Research led by scientists from City University of Hong Kong (CityU) has successfully developed a super-strong, highly ductile and super-light titanium-based alloy using additive manufacturing, commonly known as 3D printing. Their findings open up a new pathway to design alloys with unprecedented structures and properties for various structural applications.
The research team was led by Professor Liu Chain-Tsuan, University Distinguished Professor in the College of Engineering and Senior Fellow of CityU's Hong Kong Institute for Advanced Study (HKIAS). Dr Zhang Tianlong, a postdoc in the Department of Materials Science and Engineering (MSE), conducted the experiments. Their paper, to which President Way Kuo of CityU also contributed, was published recently in the prestigious scientific journal Science, titled "In situ design of advanced titanium alloy with concentration modulations by additive manufacturing".
Most people consider 3D printing as a revolutionary technology that can produce machine parts with complex shapes within just one step. "However, we unveiled that it has important potential in designing materials rather than simply designing geometries," said Dr Zhang, who completed his PhD at CityU under Professor Liu's supervision earlier this year. For further information see the IDTechEx report on 3D Printed Materials Market 2020-2030: COVID Edition.
Metallurgists tend to think that a lack of uniformity in alloy components is undesirable because it leads to bad properties, such as brittleness. One of the key issues in the additive manufacturing process is how to eliminate this inhomogeneity during fast cooling. But Dr Zhang's previous modelling and simulation study found that a certain degree of heterogeneity in the components can actually produce unique and heterogeneous microstructures that enhance the alloy's properties. So he tried to put these simulation results into reality by using the additive manufacturing.
"The unique features of additive manufacturing provide us with a greater freedom in designing microstructures," Dr Zhang explained, who is also the first author of the paper. "Specifically, we have developed a partial homogenisation method to produce alloys with micrometre-scale concentration gradients with the aid of 3D printing, which is unachievable by any conventional methods of material manufacturing."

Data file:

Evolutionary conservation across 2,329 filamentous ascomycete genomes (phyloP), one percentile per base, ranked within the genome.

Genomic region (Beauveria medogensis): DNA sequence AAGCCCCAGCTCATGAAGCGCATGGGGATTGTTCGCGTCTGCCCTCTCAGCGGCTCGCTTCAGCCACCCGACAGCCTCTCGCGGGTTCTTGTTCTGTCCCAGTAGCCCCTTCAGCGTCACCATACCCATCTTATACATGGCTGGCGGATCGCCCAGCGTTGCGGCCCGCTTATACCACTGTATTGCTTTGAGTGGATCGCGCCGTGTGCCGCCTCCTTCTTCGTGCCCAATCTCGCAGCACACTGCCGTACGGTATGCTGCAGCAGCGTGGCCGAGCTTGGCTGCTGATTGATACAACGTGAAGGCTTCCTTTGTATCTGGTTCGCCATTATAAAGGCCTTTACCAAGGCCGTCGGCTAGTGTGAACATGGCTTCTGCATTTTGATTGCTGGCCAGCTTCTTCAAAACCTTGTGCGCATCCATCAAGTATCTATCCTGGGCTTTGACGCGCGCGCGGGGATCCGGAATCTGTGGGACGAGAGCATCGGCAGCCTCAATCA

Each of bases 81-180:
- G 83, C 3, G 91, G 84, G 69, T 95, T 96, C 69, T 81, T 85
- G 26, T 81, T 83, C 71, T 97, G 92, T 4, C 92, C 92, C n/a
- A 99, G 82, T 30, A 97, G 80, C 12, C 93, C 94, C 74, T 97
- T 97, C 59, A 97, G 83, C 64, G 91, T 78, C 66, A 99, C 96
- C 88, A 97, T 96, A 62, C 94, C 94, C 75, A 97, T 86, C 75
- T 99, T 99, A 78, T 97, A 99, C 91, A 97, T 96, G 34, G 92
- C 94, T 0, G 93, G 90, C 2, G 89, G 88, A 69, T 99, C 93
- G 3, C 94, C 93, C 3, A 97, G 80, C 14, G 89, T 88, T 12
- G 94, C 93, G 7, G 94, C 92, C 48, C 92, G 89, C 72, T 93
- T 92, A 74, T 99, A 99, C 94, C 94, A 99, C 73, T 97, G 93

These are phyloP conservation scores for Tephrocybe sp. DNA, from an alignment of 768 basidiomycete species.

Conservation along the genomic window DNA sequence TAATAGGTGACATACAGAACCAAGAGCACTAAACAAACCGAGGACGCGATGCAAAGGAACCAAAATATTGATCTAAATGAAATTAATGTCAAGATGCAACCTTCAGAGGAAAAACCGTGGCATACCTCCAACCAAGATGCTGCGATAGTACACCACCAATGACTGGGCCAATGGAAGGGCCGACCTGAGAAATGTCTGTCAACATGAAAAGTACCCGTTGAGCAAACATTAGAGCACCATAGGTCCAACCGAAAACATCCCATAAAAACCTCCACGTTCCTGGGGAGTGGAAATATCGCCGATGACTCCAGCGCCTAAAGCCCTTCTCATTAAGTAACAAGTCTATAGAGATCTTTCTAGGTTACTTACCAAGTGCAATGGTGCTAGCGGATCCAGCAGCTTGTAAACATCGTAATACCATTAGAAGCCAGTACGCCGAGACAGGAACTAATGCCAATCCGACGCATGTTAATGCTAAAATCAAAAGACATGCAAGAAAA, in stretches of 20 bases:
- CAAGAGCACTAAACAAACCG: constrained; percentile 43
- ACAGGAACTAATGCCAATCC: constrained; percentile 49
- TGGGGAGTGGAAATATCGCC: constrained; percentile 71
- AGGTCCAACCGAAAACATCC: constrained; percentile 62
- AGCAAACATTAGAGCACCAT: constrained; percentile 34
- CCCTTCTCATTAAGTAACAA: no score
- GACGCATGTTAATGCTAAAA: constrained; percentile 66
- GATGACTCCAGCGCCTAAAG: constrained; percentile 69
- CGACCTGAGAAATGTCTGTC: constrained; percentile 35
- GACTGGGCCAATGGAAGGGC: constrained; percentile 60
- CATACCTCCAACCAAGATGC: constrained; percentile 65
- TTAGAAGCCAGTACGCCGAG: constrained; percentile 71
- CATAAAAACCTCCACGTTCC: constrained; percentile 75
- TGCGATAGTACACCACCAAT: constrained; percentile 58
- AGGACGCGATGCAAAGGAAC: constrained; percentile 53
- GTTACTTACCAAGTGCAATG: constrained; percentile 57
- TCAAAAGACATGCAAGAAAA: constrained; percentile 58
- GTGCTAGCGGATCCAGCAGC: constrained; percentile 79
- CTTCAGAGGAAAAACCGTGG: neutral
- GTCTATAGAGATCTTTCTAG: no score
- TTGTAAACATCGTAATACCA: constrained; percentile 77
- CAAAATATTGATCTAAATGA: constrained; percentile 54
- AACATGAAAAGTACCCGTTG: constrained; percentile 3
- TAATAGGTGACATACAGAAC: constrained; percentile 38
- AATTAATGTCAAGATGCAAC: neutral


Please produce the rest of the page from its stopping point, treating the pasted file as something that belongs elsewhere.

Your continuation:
Their proposed method involves the melting and mixing of two different alloy powders and stainless steel powders using a focused laser beam. By controlling parameters like the laser power and its scanning speed during the 3D printing process, the team successfully created the non-uniform composition of the elements in the new alloy in a controllable way.
"In addition to the use of additive manufacturing, the composition of the two powder mixture is another key to creating the unprecedented lava-like microstructures with a high metastability in the new alloy," said Professor Liu. "These unique microstructures give rise to the supreme mechanical properties, allowing the alloy to be very strong but ductile, and in light weight."
While stainless steel is generally 7.9 grammes per cubic centimetre, the new alloy is only 4.5 grammes per cubic centimetre, resulting in around 40% lighter weight. In their experiments, the titanium alloy with lava-like microstructures exhibited a high tensile strength of about 1.3 gigapascals with a uniform elongation of about 9%. It also had an excellent work-hardening capacity of over 300 megapascals, which guarantees a large safety margin prior to fracture and is useful in structural applications.
"These excellent properties are promising for structural applications in various scenarios, such as the aerospace, automotive, chemical, and medical industries," said Professor Liu. "As the first team to use 3D printing to develop new alloys with unique microstructures and properties, we will further apply this design idea to different alloy systems to further explore other properties of the new alloys," he added.
Source and top image: City University of Hong Kong